PESHAWAR: One of al Qaeda’s top most figures, Yahya al-Libi was reportedly among 16 suspected militants killed in a US drone strike in South Waziristan on June 4 (Monday).
A US drone targeted a compound believed to be used by militant commanders Mullah Nazir and Commander Malang in the Wocha Dana Beermal area of South Waziristan.While officials in various intelligence agencies have confirmed al-Libi’s death, officials in the United States endorsed that al-Libi was the target of Monday’s drone strike. There has not been any confirmation or rejection of the report by al Qaeda yet. According to reports, the militants had gathered in the compound to condole the death of Malang’s brother who was killed the previous day in a drone attack in the same area.
Hailing from Libya, al-Libi’s real name was Muhammad Hussain. He was a scholar of Islamic Shariah and had a degree in chemistry. He was believed to be a close confidant of slain al Qaeda chief Osama bin Laden.He appeared in numerous videos by the militant group, along with his former leader. The United States places al-Libi as the second most important militant of al Qaeda after its current chief Ayman al-Zawahiri, however, other security experts describe him as one of the top five members of the militant network.Al-Libi, reportedly born in 1963, made repeated appearances on al Qaeda videos and wrote prolifically, becoming one of the group’s most prominent media warriors.
He was first arrested at Karachi in May 2002 and later shifted to an American detention centre at Bagram Air Base, north of Kabul. However, he along with three other Qaeda militants escaped from the prison in July 2005 after picking a lock and dodging guards. His notoriety swelled after he appeared in a 54-minute video a year later, describing his capture by Pakistani forces in 2002 and his escape from one of the world’s largest military prisons.
In Washington, American officials familiar with the strikes confirmed that Libi, believed to be in his late 40s, was the target of the attack. But they said they did not know whether he had survived. Officials appeared to be wary because, as with some other top militants sheltering in the region, Libi has been falsely reported dead before – in December 2009 after a drone strike in South Waziristan Agency. A Pakistani official said that authorities had intercepted a telephonic conversation about Libi. “We intercepted some conversations between militants. They were talking about the death of a ‘sheikh’,” one of the Pakistani intelligence officials said, referring to the title given to senior religious leaders.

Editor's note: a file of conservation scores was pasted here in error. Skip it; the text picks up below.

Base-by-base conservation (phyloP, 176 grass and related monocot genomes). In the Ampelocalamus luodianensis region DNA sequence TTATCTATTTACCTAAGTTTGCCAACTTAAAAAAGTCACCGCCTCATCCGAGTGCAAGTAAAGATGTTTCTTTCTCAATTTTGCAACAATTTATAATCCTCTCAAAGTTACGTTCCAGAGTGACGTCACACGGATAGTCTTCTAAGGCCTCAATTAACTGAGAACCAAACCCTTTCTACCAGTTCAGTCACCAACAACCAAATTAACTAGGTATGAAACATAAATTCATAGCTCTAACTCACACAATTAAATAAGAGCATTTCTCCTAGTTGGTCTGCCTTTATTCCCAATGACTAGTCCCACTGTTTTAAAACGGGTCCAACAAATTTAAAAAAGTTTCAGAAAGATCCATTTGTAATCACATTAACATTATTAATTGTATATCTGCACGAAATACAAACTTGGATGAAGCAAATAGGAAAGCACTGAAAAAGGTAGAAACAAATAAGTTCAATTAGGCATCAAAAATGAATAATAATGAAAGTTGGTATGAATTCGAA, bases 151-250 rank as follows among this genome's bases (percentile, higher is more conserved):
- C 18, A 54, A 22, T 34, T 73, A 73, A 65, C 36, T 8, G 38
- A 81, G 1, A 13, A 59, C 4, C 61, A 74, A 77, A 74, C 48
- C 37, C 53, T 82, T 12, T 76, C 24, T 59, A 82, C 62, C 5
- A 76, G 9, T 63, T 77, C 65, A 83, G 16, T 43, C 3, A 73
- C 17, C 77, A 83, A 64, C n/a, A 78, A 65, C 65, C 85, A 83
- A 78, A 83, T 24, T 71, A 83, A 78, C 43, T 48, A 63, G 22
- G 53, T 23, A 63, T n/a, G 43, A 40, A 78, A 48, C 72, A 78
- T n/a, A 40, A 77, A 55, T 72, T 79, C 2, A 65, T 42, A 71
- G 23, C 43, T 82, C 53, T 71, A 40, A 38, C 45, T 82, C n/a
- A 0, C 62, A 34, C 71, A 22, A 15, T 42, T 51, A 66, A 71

“They did not name this person but we have checked with our sources in the area and believe they are referring to al-Libi,” the official told a British news agency.A resident of the Mir Ali area, citing militant sources and speaking on the condition of anonymity, said he believed that Libi was in the compound in Hasso Khel when the attack occurred. He said Libi had been moved there to recuperate from light injuries sustained in a drone strike on May 28. The resident said he could not be sure if Libi had been killed or injured. A senior Pakistani security source in Peshawar said it “looks like he has been killed.”
A militant commander in North Waziristan closely associated with foreign fighters however said: “He has not been killed. This is not the first time claims have been made about his death. The Americans are suffering heavy losses in Afghanistan so they have resorted to making false claims.”According to reports from North Waziristan, which American government sources did not contest, US drones launched three attacks along Pakistan’s border with Afghanistan between Saturday and Monday.
Reports said that nearly 30 people were killed during the sequence of strikes, including four suspected militants on Saturday, another 10 on Sunday, and at least 15 people on Monday in the strike in which Libi was targeted.Documents seized from bin Laden’s compound and released by the United States last month suggest Libi was one of the late terror mastermind’s most trusted lieutenants. He signed a letter dated December 3, 2010 and sent to the Pakistani Taliban leader Hakimullah Mehsud reprimanding him for making “legal and religious mistakes” including the mass killing of Muslim civilians in suicide attacks. – PT